The Florida Senate passed a gun control measure Monday night that would place new restrictions on rifle purchases, as well as arm some teachers in the state’s school system, while also creating new school mental health programs. The bill narrowly passed 20-to-18 with just three Democrats joining 17 Republicans in support of the measure. There was discontent on both sides of the aisle, as six Republicans voted against the bill, complaining the restrictions went too far to curtail gun ownership; the vast majority of Democrats, meanwhile, felt the measure didn’t do enough to keep guns out of the hands of potentially dangerous individuals.
The bill is the first tangible step to be taken in the wake of the Feb. 14th shooting at Marjory Stoneman Douglas High School in Parkland, Florida. The school’s students have taken an active and high-profile role in advocating for changes to not just the state’s gun laws, but also the country’s. Under the new legislation, the age requirement for buying a rifle would be raised from 18 to 21 years old, a three-day waiting period would be imposed, and the sale of bump stocks banned. These provisions would be clear win, if not an ultimate triumph, for gun control advocates in Parkland and beyond. The measure, however, also creates a voluntary school “marshal” program that would allow some school employees to receive training in order to carry a firearm on campus. “This is fulfilling part of the N.R.A.’s dream,” Democratic State Senator José Javier Rodríguez said Monday.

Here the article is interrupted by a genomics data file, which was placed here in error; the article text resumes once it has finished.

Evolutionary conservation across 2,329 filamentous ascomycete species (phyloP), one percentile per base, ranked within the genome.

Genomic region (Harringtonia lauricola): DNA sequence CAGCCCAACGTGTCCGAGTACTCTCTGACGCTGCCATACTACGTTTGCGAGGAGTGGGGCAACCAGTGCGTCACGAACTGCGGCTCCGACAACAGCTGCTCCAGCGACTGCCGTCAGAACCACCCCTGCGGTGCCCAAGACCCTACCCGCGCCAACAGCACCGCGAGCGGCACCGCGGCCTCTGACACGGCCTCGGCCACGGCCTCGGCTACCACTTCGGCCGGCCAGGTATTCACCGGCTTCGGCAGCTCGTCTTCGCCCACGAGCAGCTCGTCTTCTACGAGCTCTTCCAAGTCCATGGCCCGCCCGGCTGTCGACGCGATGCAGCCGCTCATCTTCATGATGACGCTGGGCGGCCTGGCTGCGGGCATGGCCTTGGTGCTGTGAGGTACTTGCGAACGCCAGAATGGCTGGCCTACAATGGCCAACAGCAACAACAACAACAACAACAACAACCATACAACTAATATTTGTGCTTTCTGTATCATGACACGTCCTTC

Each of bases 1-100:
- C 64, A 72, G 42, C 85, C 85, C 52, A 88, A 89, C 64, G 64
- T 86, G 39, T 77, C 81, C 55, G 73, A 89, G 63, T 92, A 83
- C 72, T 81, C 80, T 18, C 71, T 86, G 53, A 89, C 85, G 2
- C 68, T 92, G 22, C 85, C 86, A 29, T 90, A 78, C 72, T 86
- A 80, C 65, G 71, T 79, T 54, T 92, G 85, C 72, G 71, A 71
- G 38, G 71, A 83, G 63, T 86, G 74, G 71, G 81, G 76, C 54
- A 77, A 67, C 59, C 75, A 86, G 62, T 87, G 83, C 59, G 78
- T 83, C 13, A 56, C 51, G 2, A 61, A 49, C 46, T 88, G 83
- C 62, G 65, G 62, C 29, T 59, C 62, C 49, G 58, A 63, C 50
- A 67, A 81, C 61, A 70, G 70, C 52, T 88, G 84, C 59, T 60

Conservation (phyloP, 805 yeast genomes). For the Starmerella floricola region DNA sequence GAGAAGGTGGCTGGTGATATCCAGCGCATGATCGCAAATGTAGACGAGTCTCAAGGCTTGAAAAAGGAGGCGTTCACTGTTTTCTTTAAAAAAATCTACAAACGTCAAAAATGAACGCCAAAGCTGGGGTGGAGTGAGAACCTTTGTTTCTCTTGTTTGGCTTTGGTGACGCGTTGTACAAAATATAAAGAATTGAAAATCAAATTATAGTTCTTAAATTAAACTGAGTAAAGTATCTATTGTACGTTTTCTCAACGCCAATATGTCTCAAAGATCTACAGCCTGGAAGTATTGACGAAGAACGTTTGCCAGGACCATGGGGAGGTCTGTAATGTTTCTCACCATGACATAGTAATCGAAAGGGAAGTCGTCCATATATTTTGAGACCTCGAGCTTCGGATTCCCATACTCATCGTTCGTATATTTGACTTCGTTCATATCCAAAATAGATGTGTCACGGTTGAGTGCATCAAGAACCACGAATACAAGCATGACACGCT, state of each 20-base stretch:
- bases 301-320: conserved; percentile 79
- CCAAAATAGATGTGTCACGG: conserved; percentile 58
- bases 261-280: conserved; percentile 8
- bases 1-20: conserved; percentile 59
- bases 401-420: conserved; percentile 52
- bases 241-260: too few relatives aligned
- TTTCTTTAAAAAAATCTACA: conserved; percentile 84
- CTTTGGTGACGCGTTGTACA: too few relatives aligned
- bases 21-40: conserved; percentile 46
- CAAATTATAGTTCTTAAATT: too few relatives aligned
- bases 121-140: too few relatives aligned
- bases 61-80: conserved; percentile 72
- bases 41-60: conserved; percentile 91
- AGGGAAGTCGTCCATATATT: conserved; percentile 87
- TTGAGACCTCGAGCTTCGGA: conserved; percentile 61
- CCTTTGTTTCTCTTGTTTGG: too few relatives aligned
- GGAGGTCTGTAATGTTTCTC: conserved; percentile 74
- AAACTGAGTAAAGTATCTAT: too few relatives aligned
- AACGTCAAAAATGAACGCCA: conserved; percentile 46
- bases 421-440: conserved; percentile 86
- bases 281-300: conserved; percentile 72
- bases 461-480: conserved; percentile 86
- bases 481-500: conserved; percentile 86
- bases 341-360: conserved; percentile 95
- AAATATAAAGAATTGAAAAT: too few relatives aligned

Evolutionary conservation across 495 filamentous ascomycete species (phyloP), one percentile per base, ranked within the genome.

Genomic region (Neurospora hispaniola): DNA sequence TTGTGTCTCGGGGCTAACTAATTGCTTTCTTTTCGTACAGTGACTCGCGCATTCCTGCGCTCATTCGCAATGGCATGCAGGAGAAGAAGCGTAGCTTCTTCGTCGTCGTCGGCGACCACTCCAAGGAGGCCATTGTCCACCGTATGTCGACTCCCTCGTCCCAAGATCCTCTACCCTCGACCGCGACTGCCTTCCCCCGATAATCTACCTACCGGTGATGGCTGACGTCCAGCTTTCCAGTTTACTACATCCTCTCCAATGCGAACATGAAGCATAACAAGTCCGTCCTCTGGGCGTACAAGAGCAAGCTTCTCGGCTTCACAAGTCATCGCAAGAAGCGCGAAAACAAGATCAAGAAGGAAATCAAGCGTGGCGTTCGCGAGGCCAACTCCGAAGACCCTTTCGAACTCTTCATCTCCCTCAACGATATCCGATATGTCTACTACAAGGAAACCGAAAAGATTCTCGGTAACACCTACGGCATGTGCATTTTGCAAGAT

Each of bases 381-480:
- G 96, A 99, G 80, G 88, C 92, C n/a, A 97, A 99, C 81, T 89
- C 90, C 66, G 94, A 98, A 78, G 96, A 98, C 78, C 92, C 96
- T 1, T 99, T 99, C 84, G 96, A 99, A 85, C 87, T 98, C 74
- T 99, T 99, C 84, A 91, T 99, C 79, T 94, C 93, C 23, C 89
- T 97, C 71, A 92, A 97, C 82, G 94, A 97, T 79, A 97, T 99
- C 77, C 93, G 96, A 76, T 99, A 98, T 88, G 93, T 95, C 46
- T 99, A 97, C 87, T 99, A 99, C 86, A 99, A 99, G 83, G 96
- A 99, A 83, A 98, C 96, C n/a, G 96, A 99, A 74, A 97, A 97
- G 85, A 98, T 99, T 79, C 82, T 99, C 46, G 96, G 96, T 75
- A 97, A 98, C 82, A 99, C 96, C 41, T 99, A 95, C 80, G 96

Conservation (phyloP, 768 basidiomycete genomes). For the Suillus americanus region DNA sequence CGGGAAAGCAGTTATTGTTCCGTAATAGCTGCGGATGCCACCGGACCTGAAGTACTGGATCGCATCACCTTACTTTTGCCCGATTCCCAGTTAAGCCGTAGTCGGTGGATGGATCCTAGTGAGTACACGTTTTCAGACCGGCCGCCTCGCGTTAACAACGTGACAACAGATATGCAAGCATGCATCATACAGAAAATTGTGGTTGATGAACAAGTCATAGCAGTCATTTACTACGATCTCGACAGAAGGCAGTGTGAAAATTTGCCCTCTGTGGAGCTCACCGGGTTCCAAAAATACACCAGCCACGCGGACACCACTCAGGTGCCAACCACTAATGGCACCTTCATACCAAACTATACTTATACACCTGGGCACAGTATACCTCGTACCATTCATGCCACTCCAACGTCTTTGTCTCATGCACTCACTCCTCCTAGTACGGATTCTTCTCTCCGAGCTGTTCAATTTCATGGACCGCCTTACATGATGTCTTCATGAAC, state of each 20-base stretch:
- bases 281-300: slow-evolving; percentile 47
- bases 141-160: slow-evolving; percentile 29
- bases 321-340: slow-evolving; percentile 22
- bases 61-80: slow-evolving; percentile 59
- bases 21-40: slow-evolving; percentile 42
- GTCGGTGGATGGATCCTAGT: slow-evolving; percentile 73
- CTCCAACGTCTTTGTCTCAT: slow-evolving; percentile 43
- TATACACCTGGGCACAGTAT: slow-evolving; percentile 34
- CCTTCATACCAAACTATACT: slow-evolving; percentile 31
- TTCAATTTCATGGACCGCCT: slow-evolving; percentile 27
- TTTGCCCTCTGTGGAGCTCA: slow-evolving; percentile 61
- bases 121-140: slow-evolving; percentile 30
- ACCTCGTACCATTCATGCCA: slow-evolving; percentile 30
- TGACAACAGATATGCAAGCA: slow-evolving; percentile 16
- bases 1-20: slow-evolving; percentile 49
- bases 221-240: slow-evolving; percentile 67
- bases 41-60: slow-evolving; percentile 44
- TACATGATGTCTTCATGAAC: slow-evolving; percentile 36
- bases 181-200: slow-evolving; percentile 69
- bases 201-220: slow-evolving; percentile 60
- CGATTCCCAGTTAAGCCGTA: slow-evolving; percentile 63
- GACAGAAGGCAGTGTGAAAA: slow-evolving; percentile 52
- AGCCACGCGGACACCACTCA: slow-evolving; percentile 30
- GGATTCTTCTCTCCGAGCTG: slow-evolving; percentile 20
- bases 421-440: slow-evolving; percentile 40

Republican Gov. Rick Scott said previously he did not support arming teachers, thereby putting more guns in schools as a remedy to gun violence. Republican legislators in the Republican-controlled State Senate, however, awkwardly pushed for arming coaches, librarians, and other school administrators, but exempted teachers whose sole role on campus is in the classroom. “This is not the legislation the Parkland students fought for—this does not go far enough to protect our students from gun violence,” Florida Democratic Party Chair Terrie Rizzo said in a statement Monday evening. “What’s missing is real, comprehensive gun reform that will actually keep us safe, including universal background checks, closing the gun show loophole, and banning assault rifles.”
The bill now heads to Florida’s House for approval before going to the governor’s desk.